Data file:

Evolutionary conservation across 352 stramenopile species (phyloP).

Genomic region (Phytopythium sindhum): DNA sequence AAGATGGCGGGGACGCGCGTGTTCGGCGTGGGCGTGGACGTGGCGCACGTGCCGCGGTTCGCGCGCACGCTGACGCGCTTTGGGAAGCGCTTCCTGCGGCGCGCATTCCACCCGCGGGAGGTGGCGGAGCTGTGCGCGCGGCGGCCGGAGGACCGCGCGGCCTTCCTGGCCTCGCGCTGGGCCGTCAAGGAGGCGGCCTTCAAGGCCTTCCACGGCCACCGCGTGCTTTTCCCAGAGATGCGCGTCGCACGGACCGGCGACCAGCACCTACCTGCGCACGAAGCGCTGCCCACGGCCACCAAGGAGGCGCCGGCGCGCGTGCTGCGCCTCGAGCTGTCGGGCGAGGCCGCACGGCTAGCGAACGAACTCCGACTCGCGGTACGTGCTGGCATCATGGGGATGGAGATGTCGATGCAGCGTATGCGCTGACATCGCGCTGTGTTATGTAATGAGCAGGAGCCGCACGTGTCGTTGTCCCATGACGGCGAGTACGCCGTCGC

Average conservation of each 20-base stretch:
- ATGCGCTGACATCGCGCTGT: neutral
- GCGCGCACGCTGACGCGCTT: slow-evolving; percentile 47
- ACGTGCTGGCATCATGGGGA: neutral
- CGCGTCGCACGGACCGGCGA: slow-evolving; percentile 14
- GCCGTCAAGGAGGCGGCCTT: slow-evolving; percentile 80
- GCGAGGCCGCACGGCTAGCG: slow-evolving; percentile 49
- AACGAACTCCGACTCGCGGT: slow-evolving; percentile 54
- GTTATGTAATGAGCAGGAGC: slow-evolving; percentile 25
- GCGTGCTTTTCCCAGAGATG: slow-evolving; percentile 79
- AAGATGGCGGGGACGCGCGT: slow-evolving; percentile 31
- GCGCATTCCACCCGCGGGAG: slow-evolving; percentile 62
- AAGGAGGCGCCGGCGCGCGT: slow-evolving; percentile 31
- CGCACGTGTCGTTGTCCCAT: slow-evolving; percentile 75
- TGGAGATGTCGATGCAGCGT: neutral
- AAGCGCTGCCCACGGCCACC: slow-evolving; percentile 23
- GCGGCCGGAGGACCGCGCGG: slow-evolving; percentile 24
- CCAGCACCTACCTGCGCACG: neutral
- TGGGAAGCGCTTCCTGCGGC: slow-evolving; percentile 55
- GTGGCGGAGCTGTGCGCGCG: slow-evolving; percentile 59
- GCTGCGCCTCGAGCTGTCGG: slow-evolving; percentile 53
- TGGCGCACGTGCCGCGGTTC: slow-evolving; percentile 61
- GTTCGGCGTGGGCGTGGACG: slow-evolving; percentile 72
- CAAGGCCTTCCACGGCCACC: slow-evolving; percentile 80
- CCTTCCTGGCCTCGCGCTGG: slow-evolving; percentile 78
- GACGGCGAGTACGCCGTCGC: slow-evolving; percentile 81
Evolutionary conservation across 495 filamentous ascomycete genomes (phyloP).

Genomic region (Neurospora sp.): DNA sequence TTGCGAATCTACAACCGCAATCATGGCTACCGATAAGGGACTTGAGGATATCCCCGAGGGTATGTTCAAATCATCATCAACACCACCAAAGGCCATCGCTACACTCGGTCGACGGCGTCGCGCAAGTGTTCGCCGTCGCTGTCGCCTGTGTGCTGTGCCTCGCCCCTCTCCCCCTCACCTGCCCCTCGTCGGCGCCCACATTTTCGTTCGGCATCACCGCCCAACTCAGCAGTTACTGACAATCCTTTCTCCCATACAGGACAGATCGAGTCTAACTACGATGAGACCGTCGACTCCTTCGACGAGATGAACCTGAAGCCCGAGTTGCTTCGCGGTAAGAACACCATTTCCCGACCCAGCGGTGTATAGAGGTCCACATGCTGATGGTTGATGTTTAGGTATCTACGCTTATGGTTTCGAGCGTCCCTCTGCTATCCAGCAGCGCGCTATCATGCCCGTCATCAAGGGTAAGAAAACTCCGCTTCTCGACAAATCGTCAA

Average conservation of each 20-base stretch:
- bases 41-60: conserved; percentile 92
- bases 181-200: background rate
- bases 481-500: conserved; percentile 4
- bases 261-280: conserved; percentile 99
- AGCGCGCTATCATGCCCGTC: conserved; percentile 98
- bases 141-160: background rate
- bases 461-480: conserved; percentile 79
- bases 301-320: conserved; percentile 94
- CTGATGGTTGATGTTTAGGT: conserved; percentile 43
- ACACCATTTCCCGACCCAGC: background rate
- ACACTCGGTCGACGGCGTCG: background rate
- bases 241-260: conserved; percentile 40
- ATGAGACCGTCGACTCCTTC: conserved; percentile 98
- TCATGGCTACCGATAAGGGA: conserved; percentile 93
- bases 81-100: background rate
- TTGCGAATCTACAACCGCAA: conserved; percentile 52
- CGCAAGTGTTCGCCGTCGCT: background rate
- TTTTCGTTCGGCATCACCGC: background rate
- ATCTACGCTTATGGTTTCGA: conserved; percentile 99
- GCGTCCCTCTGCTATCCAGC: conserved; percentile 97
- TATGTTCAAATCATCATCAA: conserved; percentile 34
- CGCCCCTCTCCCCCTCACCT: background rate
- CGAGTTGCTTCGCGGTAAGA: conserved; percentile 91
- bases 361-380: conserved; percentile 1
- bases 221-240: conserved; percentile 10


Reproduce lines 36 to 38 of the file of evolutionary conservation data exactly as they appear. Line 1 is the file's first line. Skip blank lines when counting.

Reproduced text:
- AGCGCGCTATCATGCCCGTC: conserved; percentile 98
- bases 141-160: background rate
- bases 461-480: conserved; percentile 79